After an uneventful drive from
to Monument Valley , we decided to take a day off before beginning the long trek back to Flagstaff . This is as far west as we will travel on this trip, and we think a break will be good preparation for the long driving hours ahead of us. Besides, Texas is a nice town, nestled among forested mountains at 7,000 feet elevation and, therefore, relatively cool—especially at night. I cannot stress enough us Texans' appreciation for a cool climate in the summer. Flagstaff
We are at the J&H RV Park north of town on
89, an older park that is well kept and appears to be popular with older folks. The owners make a big deal out of potential noisemakers; I was asked twice if we had dogs (allowed) and three times if we had motorcycles (not allowed). What I’m inferring from this is that older folks don’t put up with much noise, and I guess we fit right in, because we don’t like noise, either. Anyway, there is a cost to all this quietness—forty dollars a night at this park, even with a Good Sam discount! Cost doesn’t seem to be a deterrent, however; the park was full both nights we were here. It is located adjacent to a busy highway, but we didn’t notice any significant noise from traffic. Perhaps the owner doesn’t allow that, either. U. S.
We explored the old downtown area, which was surprisingly vibrant, with a lot of young people hanging out among many mom and pop shops and restaurants. Understandable, I guess, considering this is the home of
. We had intended to tour the old Northern Arizona University , a 13,000 square foot circa-1900 residence built by one of the founding families of Riordan Mansion . Unfortunately, the house and grounds—now a state park—are closed on Tuesdays and Wednesdays. We’ll just have to catch it next time. Flagstaff
Foodies that we are, we were delighted to find a couple of good restaurants. We had Cajun shrimp tacos—perhaps the best ever—at Salsa Brava and some killer Thai food at Swadee Thai restaurant downtown. I highly recommend these if you are in the area.
We did a little window shopping,
at a women’s apparel store and me next door at Best Buy but, to my amazement, neither of us bought anything. (I felt Sandy ’s forehead, but she didn’t appear to have any fever.) In Best Buy, I marveled at a new Samsung LED TV display; I guess this is the successor to plasma and LCD in the manufacturer’s unending quest to increase the high definition of television sets to the point where the TV image is sharper than real life! Frankly, I think it already is. Sandy
In the late afternoon, we decided to drive to Sunset Crater, located in a national park just north of town. I didn’t know much about this now-extinct volcano, and I was surprised to learn that it erupted only a thousand years ago—very recent, in geological terms. There was a very nice visitors’ center, where we perused the highly informative displays regarding the eruption. While we couldn’t drive to the top of the crater, a paved road took us past the base of the cone, where we were shocked to see how little vegetation had returned to the lava flows and cinder cone after a thousand years! If asked to guess how long ago the eruption took place, based on what we were seeing, I would have offered maybe ten years as a guess!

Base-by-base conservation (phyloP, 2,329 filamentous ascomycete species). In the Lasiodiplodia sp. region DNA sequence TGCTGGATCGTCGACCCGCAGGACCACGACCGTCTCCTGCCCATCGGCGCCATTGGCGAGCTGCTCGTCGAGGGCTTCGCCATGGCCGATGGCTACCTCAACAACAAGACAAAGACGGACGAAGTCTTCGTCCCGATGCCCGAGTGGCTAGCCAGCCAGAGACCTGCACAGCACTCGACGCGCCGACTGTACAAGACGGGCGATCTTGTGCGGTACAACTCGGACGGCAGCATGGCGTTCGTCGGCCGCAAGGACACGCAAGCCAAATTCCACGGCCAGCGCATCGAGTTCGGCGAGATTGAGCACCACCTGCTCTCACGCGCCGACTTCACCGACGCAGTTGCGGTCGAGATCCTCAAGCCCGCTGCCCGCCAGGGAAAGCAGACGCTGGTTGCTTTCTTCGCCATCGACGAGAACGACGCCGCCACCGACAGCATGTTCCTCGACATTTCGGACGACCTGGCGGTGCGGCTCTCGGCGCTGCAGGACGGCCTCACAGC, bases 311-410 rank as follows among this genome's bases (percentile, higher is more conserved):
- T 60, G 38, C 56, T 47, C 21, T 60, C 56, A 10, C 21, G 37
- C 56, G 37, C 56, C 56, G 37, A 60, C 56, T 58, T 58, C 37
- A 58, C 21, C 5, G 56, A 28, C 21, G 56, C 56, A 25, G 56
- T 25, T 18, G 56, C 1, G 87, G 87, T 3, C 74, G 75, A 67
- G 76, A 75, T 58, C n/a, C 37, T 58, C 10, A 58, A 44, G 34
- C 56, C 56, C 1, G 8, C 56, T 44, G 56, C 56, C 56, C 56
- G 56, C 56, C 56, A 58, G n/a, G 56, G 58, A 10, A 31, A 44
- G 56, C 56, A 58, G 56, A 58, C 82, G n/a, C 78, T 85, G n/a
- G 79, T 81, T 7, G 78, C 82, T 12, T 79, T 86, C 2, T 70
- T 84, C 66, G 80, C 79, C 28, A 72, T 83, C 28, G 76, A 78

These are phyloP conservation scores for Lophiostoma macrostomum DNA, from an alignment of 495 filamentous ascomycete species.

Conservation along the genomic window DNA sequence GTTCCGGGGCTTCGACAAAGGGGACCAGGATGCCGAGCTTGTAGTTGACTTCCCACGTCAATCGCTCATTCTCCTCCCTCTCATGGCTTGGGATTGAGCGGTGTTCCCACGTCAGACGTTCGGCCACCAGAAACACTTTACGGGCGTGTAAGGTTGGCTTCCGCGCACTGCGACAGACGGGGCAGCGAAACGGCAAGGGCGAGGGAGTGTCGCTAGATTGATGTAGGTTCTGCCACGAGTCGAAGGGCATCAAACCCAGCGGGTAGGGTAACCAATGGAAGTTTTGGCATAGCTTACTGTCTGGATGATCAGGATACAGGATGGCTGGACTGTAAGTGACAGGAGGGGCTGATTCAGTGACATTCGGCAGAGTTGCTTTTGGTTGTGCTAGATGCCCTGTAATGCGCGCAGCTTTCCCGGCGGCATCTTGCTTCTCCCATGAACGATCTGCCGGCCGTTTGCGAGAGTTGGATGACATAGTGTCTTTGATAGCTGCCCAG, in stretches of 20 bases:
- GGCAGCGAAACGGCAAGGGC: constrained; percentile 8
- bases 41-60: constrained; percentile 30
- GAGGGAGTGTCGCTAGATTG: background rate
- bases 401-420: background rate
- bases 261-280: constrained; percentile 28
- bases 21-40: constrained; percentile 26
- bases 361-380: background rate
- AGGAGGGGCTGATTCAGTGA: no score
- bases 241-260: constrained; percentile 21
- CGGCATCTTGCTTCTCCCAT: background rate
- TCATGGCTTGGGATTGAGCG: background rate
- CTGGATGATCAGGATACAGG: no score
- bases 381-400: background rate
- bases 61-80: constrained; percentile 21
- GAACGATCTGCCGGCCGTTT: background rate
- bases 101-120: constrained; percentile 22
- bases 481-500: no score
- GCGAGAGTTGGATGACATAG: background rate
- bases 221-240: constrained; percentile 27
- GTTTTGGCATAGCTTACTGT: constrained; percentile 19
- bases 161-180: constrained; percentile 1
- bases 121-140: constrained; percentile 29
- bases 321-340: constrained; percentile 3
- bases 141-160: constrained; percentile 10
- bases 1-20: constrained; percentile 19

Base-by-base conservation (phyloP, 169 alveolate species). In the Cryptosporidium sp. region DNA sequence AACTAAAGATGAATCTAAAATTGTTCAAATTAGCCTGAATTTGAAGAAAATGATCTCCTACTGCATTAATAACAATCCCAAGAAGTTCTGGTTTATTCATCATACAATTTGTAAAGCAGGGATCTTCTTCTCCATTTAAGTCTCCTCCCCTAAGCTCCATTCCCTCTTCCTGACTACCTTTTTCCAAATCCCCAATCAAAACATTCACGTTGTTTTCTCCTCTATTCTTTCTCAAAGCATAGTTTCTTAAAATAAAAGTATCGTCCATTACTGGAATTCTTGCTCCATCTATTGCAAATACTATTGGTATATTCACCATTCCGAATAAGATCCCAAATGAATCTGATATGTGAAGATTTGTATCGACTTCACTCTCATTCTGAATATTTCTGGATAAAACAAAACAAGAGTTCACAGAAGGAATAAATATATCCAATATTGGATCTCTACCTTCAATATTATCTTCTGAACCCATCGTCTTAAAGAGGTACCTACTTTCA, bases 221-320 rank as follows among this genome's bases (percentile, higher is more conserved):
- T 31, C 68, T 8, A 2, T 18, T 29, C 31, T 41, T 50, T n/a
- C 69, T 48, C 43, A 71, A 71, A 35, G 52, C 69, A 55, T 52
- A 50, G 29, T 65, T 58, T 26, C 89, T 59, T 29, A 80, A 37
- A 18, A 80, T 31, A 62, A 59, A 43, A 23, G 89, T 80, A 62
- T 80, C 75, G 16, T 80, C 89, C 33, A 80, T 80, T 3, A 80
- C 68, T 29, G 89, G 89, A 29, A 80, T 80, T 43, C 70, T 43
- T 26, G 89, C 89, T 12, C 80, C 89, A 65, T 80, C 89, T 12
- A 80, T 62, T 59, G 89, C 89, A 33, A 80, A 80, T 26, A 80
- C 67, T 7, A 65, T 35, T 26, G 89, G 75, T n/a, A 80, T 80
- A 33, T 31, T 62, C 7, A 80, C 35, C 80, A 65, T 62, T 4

I’m including a few photos below, but they really don’t show the dramatic sharp edges of the lava rock and the total absence of erosion that I would have expected after a thousand years. Compared to the lava flows of, say, the Hawaiian Islands, many of which are millions of years old and completely overgrown with vegetation, this really underscores the shortness of a thousand-year span in geological time and the mere blink of an eye that we humans are here. (I don’t need too many reminders of the brevity of life; time is passing ever so much more quickly as I get older, and I’m really not all that happy about it.) However, now that they are getting so good at replacing body parts that wear out, perhaps 60 years old will be the new 40, who knows?
is doing so well with her new knee, she may rival the Sunset Crater in still looking young when she gets all the rest of her parts replaced! (I can't figure out if that is a compliment or not; I'm sure she'll let me know.) Sandy
Sunset Crater, as seen from nearby lava flow.
Lava rock shows little erosion and little vegetation, even after 1,000 years.
Photo doesn't reveal the length of the lava field--more than two miles and 100 feet thick.
The cinder cone looks much as it did 1,000 years ago; note the pieces of lava rock that pelted the area.
Irrepressible life: From the devastation springs a wildflower; this plant is growing from the cinders through a thin layer of straw.